Nigerian Pastor's YouTube Channel Yanked after Footage of Assaults, 'Gay Cure' Claims

by Kilian Melloy

EDGE Staff Reporter

Wednesday April 21, 2021

T.B. Joshua
T.B. Joshua  (Source:Associated Press)

YouTube shut down a Nigerian pastor's channel following complaints about videos that showed congregants being assaulted in the name of driving out "demons" that supposedly made them gay, Africa News reports.

The channel in question, Synagogue, Church of All Nations (SCOAN), is run by prominent Nigerian televangelist T.B. Joshua. Africa News noted that SCOAN "is one of the most subscribed Christian channels on YouTube worldwide with over 1.8 million subscribers."

Though, the platform shuttered SCOAN following a complaint from British media watchdog OpenDemocracy, which reported instances of physical abuse taking place in videos posted to the channel.

"In one video, a woman was seen being severely beaten to get her free from the 'demon of homosexuality,'" Africa News reported.

In another, according to CNN, the group noted how a young man was "slapped several times, and his dreadlocks shaven, before he testifies he is no longer attracted to men."

The group was as concerned with the anti-LGBTQ message as the documented acts of physical assault. CNN reported that YouTube, in an email sent to OpenDemocracy after the channel was removed, referred to claims of "curing" LGBTQ people by supposedly making them heterosexual as "hate speech," and said, "We reviewed the videos flagged to us and took appropriate action, which resulted in the termination of the channel."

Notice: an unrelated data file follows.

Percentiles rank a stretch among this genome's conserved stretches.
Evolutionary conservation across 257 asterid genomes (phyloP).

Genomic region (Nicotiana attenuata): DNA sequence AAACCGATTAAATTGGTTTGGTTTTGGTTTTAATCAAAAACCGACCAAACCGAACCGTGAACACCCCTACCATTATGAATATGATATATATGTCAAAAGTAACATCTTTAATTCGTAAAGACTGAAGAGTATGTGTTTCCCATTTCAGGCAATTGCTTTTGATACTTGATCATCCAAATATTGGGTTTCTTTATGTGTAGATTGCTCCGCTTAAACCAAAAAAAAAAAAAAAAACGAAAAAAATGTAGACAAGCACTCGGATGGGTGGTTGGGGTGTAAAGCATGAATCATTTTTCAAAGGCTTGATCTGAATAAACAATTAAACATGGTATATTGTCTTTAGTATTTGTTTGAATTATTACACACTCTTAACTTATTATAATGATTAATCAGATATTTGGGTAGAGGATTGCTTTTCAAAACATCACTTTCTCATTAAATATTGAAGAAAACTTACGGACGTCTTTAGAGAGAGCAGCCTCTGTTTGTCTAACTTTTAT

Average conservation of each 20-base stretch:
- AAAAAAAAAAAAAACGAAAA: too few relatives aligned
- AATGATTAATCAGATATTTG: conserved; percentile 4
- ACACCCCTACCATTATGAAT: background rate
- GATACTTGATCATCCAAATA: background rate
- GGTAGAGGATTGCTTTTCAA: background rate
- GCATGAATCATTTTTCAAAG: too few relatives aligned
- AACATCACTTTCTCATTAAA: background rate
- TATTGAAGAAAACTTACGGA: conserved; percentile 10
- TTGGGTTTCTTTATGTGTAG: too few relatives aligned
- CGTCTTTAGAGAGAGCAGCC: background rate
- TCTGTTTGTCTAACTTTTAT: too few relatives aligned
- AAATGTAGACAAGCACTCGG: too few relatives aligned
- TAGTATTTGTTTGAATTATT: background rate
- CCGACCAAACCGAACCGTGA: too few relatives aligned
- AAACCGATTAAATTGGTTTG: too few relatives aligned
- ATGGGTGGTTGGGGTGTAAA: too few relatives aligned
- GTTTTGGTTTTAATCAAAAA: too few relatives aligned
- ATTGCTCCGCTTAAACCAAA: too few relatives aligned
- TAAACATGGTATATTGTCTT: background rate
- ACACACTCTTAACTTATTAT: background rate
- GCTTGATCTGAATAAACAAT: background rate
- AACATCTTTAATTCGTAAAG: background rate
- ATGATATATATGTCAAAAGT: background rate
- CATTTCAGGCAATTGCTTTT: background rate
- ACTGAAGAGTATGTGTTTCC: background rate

YouTube was not the only social media platform to take action against the pastor and his videos. "Facebook also removed several videos from its page, which has over 5.6 million subscribers, for violating the company's policy prohibiting 'attacks on people based on their sexual orientation or gender,'" Africa News said.

Social media's act of censoring content, otherwise called free speech, has become a topic of heated debate. The speech and content the platforms prohibit almost entirely stands against progressive ideals, enraging American's who often point to double standards in social media's blatant partisan censorship.

This is extremely controversial; while progressives applaud the platforms for standing up for what they happen to believe, many moderates and conservatives cite that our constitution protects the vast majority of ALL speech...yes, even speech that progressives dislike.

The moves sparked pushback from the country's religious conservatives, noted media reports.

"Nigeria is among the religious countries in Africa, and such acts of homosexuality are punishable by 14 years in prison," Africa News recounted.

T.J. Ministries responded by claiming in a statement that its "mission is to share the love of God with everyone - irrespective of race or religion - and we strongly oppose all forms of hate speech!

"We have had a long and fruitful relationship with YouTube and believe this decision was made in a haste," the statement added.

"I want you to help me pray for YouTube," the pastor told his followers in a sermon posted on Facebook. "Don't see them the other way around; see them as friends. We need to be strong."

However, CNN added, "The Lagos-based megachurch also called on millions of its followers to protest on social media -- Facebook, Twitter, Instagram, and YouTube -- against YouTube's action."

Kilian Melloy serves as EDGE Media Network's Associate Arts Editor and Staff Contributor. His professional memberships include the National Lesbian & Gay Journalists Association, the Boston Online Film Critics Association, The Gay and Lesbian Entertainment Critics Association, and the Boston Theater Critics Association's Elliot Norton Awards Committee.

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